During our ice-apocalypse, I noticed my animals all had something to prove of themselves at Holt Homestead. All of the animals at our home are loved and cared for.  However, they all have a job to do.  One of our young roosters refused to be caught and put away to be snug and warm during the ice storm.  Tired and irritated after housing 24 chickens, I found myself slipping and sliding in the cold, icy mud to catch him.  Much to my dismay, he made a grand escape, finding a place to hide.  Tossing and turning, I stayed awake most of the night,  worrying whether or not he would make it, stubborn as he tends to be.  Just before daybreak, I was up before any crowing began, wearing my robe and slippers, I crunched my way to the chicken yard only to find him perched on top of the fence. If he'd had a fist, he would have shaken it at me.  His crow, in rooster language meant,  "I'm tough," he said to me in southern twang.  "I showed you."

My German Shepherd dog Chief had to stay inside the laundry room during the icy  evening.  He had something to prove with the gift he left for me after my early morning trip outside to see if the rooster made it through.  Chief told me he couldn't do his job sufficiently on the inside of the house; his job for the house is patrol chief, keeping us safe from whatever goes bump in the night.  He left me a smelly reminder to deter me from boarding him again.  After cleaning up after him, I just may take him up on it.

Our trio of felines had something to prove but it wasn't towards me. Of the three, only one isn't a rescue pet.  Bronte (named after Charlotte), was a gift from my eldest daughter.  Bronte came to us at 5 weeks old and she considers herself queen of the house.  The other two rescues, Jane and Klaus (my daughter Kate's rescue), have sweeter dispositions.  However, Bronte is the huntress of the three.  She earns her keep while the other two are freeloaders.  The circus began when I brought the three inside to stay warm but they each had to contend with each other.  They all voiced their distaste with wailing and gnashing of teeth. Most of the evening was breaking up feline battles of wits and threats of violence.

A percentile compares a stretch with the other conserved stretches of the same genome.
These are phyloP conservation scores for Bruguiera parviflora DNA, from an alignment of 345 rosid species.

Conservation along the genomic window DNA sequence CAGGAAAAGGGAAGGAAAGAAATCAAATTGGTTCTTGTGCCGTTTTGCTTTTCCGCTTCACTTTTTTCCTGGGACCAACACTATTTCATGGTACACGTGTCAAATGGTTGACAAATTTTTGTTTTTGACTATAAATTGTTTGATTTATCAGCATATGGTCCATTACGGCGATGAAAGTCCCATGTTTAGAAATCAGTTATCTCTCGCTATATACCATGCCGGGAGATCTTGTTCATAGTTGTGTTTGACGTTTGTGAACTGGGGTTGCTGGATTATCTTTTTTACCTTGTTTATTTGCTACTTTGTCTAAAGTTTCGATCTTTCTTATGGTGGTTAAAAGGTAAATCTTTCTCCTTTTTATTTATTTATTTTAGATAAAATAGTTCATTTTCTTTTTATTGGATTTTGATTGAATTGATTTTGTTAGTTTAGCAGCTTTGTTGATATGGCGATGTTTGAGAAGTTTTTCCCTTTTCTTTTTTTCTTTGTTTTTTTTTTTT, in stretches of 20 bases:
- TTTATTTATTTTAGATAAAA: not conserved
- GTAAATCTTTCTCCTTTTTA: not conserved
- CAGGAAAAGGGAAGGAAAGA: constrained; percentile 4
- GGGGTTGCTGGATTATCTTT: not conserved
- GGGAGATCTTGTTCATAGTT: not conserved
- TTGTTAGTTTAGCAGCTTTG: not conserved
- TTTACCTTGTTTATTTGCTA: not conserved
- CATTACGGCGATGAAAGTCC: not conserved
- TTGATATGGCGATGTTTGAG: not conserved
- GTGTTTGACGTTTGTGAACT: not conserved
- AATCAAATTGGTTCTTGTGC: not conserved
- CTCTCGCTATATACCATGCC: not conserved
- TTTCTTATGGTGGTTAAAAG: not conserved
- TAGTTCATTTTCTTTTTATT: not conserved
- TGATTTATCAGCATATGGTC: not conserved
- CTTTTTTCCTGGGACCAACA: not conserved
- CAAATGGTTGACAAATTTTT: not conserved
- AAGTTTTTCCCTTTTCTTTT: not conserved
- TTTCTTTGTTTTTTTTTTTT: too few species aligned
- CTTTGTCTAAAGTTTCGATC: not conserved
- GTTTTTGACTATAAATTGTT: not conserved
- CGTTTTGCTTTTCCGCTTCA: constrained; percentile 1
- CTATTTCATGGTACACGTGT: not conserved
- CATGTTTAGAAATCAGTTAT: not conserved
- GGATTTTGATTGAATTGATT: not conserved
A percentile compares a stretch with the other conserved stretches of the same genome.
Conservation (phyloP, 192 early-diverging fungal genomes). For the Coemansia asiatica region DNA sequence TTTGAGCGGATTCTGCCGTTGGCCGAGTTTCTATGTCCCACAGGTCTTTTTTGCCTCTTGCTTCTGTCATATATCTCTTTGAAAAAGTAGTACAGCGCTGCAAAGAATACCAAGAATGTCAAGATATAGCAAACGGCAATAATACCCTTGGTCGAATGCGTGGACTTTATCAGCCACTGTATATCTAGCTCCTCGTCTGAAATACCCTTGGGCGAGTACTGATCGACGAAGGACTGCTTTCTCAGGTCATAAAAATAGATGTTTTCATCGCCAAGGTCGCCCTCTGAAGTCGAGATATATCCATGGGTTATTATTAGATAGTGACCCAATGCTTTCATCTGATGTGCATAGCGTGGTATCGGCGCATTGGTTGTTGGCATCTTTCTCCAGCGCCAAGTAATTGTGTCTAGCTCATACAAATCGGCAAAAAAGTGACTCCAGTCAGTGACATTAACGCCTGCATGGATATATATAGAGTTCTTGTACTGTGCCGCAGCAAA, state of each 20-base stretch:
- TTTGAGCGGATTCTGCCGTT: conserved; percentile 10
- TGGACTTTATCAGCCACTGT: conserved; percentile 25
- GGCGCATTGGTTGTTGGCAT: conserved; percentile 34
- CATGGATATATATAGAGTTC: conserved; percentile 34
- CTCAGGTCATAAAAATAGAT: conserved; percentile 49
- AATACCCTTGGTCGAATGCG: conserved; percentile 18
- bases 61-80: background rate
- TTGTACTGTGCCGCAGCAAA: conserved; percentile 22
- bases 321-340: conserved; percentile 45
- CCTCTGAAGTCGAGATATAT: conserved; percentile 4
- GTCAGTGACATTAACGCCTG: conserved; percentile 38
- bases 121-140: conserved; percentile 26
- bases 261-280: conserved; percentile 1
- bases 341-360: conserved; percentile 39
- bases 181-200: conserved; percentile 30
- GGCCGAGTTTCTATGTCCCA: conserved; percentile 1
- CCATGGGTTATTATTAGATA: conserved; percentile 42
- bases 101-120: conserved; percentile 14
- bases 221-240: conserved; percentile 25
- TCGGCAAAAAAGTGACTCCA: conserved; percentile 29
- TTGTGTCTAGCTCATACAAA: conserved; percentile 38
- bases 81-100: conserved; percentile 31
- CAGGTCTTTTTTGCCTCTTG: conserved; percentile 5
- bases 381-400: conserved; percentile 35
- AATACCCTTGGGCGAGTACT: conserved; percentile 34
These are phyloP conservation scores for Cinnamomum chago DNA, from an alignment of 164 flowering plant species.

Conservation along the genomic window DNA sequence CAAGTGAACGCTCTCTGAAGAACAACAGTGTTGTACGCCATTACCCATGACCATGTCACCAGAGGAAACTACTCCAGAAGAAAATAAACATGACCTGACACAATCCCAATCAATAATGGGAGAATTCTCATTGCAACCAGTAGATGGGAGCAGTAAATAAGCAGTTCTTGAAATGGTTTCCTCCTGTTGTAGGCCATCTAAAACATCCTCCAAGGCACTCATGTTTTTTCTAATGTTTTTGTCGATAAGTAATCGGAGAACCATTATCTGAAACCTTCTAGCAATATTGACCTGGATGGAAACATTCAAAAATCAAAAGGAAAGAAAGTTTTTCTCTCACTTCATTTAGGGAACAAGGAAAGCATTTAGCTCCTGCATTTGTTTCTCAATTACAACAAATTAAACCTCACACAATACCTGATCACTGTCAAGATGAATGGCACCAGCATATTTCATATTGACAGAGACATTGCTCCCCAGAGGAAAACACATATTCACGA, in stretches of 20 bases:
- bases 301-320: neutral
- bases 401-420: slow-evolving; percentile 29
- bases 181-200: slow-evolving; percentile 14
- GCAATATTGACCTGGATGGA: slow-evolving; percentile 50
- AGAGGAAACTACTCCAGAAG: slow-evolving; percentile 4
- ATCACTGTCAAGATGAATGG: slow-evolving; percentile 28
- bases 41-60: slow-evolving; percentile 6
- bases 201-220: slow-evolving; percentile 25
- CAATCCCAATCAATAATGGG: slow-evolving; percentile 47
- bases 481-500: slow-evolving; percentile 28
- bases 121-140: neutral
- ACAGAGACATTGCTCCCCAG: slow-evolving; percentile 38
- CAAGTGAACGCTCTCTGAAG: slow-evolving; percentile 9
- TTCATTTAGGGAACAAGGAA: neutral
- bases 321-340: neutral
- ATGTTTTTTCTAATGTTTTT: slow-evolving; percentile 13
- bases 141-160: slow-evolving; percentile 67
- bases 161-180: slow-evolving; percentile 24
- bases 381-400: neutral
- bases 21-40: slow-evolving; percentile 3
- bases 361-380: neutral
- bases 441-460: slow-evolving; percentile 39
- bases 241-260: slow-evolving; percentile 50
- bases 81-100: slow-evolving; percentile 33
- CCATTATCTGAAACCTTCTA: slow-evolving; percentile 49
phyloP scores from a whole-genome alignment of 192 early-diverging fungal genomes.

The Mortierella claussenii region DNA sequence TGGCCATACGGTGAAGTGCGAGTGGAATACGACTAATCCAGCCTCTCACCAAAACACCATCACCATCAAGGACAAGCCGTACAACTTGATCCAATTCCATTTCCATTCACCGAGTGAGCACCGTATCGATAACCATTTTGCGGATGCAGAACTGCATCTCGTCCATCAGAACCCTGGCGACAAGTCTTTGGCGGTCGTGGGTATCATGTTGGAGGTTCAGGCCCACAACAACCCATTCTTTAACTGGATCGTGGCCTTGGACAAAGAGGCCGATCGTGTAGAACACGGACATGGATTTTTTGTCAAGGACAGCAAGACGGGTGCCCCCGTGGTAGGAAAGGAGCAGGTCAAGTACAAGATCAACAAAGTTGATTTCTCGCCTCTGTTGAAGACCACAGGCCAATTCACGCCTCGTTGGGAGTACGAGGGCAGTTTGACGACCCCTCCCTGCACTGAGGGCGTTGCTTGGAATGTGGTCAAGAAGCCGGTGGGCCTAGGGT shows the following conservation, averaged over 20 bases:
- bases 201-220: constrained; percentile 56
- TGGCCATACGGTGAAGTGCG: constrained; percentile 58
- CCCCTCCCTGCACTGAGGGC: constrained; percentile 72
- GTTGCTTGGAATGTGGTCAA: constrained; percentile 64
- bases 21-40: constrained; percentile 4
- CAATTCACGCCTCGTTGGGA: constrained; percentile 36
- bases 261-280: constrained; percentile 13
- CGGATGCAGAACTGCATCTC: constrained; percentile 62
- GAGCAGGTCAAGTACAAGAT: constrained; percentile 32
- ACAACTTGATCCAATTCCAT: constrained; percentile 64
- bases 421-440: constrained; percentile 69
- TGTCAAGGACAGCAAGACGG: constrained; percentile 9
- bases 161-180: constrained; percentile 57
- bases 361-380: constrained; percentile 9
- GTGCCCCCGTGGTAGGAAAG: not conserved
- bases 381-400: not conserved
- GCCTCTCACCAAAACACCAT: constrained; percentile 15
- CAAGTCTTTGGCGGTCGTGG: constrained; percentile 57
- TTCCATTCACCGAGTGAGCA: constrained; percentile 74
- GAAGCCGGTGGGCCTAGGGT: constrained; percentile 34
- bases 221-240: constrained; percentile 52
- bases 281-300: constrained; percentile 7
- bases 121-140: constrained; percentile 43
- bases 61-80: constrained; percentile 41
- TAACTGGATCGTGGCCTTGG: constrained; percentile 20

But I digress.

It is always fun for me to tend my animals and I learn lessons as I go about my business of keeping them fed, safe and happy. 

This time it was Oliver and Louis, the pair of goats who are excellent at their job of clearing our acreage.  When I arrived home from work in the late afternoon to enclosed them in their barn and out of harm's way of the weather, they had already made their way inside, were cozy and happy to see me. They have nothing to prove. They follow me everywhere.  Mostly because I am the woman with cookies.